Ethan Arpi

Lemurs Are Cool

LemurIf you?re in Madagascar at this very moment and you?re reading this blog, then chances are you?re attending Conservation International’s symposium, ?Defying Nature’s End: The Africa Context.? But for those of us who have to see lemurs in the zoo, here’s some information about what’s going on in Madagascar.

The four day symposium, which began yesterday, explores ways of harnessing Africa’s biodiversity and using it to reduce poverty in the region. Among the hotshot speakers are Columbia University economist Jeffrey D. Sachs who is also director of the U.N. Millennium Project. Unfortunately for U2 fans, Bono will not be in attendance. Neither will Angelina Jolie; she just had a baby.But all this is beside the point. After the symposium is complete, its findings will be compiled into a set of recommendations called the ?Madagascar Declaration,? which will outline a strategy for ?Africans to meet the United Nations Development Goals of reducing poverty, disease, and environmental destruction by 2015.? (By the way, why are these goals so pessimistic? Couldn?t they be recast in a brighter light? Try this: The United Nations Development Goals of spreading prosperity, improving health, and promoting environmental sustainability. Focusing on the region’s negative side will keep Africa forever mired in the rhetoric of the Dark Continent.)

Which brings me to my next point. Olivier Langrand, vice-president of Conservation International, recently suggested that African countries should ?rebrand? themselves to make them more like the Costa Ricas and Belizes of the world. My immediate reaction was a visceral disgust. Countries, unlike cosmetics, are not packaged goods which are branded with flashy logos. Branding is for animals and consumer goods, not nations.

But to his credit, Langrand is on to something. Images and news stories coming out of Africa highlight the sensational and avoid the mundane, reinforcing our preconceived notions that Africa is a sea of malnourished children who survive by fighting off clouds of flies. War in Sudan, for example, makes hundreds of headlines. By contrast, slow and steady economic progress in places like Senegal, which has sustained an average of 6.4% growth in the last several years, is relegated to the inner pages of the business section. But this is not a marketing problem as Langrand suggests. It’s a complex problem of a fickle audience that wants entertainment and a perverse ideology that revels in ?African backwardness.?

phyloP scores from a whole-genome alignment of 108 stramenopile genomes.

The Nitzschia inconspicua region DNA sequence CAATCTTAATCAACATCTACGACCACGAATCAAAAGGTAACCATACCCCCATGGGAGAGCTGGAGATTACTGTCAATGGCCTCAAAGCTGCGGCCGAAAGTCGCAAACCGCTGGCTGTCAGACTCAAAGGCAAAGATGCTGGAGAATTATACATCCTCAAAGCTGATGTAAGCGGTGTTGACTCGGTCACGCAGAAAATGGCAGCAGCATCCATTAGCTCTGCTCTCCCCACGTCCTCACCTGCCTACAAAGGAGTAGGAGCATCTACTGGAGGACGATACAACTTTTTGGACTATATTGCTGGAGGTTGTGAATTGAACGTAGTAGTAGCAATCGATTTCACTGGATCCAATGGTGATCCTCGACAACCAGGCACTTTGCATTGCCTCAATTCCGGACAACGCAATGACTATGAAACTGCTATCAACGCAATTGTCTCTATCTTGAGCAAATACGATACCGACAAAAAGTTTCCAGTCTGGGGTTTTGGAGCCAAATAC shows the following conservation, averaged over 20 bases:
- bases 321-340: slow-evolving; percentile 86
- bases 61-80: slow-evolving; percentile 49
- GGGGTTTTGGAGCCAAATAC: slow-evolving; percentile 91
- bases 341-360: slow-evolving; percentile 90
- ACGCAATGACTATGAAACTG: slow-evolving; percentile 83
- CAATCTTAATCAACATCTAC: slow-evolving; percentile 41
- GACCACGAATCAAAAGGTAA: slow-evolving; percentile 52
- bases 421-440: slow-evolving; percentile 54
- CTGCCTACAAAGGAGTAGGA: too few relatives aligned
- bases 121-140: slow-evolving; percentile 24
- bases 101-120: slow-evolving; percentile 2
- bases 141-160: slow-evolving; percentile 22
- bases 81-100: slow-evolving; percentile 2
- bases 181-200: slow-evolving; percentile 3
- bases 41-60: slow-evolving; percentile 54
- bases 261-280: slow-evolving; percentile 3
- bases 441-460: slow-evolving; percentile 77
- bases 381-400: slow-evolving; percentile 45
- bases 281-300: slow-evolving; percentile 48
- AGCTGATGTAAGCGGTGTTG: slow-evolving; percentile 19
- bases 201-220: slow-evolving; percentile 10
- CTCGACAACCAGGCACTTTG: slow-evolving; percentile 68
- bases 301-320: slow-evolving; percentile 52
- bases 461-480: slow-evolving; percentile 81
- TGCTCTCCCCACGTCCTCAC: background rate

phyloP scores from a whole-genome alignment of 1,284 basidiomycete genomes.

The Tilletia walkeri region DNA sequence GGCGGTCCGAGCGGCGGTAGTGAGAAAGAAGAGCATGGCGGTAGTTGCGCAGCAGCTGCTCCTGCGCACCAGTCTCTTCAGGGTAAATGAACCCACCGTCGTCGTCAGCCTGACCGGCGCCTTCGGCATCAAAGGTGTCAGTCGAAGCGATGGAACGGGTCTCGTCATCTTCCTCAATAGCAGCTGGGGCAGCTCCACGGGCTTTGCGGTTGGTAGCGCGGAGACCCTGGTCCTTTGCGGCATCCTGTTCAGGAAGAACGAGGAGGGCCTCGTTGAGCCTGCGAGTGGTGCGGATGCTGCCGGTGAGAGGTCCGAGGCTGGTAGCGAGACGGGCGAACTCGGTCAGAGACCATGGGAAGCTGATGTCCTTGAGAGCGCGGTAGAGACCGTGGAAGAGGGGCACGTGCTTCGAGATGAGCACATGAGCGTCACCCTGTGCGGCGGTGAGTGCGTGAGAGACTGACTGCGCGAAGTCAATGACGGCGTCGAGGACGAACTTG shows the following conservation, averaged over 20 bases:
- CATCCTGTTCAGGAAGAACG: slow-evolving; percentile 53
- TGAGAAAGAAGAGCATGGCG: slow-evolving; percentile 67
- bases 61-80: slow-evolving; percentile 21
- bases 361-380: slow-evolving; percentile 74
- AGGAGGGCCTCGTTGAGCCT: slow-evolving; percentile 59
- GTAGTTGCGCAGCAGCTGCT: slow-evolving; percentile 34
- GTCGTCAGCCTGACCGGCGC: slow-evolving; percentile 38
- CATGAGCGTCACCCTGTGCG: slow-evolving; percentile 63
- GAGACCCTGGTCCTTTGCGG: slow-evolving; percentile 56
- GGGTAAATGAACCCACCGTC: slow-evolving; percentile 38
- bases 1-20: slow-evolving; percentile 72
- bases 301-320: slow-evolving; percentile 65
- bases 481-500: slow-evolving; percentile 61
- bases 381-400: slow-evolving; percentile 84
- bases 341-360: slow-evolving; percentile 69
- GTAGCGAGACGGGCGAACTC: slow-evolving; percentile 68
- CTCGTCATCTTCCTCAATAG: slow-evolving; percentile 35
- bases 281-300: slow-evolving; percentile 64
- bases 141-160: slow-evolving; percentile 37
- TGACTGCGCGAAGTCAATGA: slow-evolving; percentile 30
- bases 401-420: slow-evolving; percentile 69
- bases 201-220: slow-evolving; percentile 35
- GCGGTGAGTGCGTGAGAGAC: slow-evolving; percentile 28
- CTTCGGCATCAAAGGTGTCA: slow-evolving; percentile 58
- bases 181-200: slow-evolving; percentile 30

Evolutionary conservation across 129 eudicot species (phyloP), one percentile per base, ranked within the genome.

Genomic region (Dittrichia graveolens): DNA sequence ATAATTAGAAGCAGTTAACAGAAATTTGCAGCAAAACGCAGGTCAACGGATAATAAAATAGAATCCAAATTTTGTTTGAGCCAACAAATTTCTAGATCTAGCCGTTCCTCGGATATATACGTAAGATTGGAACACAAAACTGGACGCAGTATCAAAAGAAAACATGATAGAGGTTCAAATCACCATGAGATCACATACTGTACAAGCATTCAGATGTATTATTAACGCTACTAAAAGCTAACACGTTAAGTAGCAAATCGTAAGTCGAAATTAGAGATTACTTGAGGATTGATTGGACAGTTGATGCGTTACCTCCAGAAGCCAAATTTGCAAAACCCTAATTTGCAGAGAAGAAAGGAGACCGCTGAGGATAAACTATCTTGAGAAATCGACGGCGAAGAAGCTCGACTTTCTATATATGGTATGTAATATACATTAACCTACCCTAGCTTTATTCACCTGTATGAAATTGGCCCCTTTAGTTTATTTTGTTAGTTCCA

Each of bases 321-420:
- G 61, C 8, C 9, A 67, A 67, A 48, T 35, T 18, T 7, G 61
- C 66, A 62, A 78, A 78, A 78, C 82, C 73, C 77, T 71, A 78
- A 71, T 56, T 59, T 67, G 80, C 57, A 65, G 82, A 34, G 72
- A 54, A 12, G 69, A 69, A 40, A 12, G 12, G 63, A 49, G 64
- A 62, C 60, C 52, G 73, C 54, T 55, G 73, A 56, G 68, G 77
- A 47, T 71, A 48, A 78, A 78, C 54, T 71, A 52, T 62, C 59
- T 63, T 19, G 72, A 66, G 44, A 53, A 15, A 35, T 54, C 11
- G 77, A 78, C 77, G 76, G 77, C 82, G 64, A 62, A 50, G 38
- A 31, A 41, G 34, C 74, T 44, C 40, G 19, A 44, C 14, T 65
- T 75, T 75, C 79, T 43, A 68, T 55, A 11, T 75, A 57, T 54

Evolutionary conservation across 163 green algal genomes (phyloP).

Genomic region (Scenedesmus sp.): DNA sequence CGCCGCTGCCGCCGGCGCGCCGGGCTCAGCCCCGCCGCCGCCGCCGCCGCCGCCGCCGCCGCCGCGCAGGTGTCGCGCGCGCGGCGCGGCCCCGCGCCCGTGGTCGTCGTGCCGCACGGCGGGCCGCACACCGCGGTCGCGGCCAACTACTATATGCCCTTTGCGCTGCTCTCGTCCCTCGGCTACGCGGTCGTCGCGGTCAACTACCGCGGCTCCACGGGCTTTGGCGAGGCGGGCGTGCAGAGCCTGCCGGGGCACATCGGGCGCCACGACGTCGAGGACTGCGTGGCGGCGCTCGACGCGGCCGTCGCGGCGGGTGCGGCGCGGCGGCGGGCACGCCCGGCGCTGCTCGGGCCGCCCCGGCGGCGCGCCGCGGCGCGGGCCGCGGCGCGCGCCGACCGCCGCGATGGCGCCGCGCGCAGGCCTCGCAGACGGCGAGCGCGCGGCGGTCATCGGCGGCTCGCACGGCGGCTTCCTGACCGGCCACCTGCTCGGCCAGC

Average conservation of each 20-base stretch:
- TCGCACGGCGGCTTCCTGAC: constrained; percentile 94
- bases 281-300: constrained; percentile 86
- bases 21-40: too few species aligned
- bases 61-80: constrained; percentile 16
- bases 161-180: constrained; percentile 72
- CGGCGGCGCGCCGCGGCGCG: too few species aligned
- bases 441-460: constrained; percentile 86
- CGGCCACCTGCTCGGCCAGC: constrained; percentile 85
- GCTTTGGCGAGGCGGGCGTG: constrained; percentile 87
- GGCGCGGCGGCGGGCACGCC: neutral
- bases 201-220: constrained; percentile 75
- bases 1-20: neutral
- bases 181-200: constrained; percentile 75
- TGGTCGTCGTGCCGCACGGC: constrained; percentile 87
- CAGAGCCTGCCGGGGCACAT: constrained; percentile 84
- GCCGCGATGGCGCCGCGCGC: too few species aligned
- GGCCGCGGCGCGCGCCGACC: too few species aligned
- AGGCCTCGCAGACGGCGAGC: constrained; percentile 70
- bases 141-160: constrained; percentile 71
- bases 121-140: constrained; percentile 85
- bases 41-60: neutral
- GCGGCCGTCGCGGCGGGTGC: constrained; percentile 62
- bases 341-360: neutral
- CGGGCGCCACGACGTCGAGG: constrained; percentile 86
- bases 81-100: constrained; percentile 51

Here’s another comment by Langrand which made me flinch. “If you look at Madagascar, its nature is its only competitive advantage. It’s diverse and unique. There is no other place to go to see lemurs.” Yes Mr. Landgrand, lemurs are cool. Although I?m no expert on Madagascar, I can at least imagine that there’s a lot more going on in this country than these lanky creatures. I do agree that investing in lemurs, like building lofts to revitalize a downtown, is not a bad idea. But in general, development strategies need to be a tad more dynamic.

Investing in people might be a good place to start. Take Bushproof, a for-profit business out of Madagascar, which develops and installs low cost and durable water pumps and filters. On their website, Bushproof justifies their for profit activities for providing Madagascar’s BOP with potable water: ?The creation of viable markets among low-income groups mobilises the resources of the local people themselves. This reduces long-term dependence on donor funds.? Hmm, sounds like a good idea.

But alas I have come down hard on Conservation International. If you want to hear their side of the story, check out Conservation International’s website, which features live blogging from the symposium.? After all, there’s nothing cooler than blogging. Oh wait! I take that back. What about lemurs??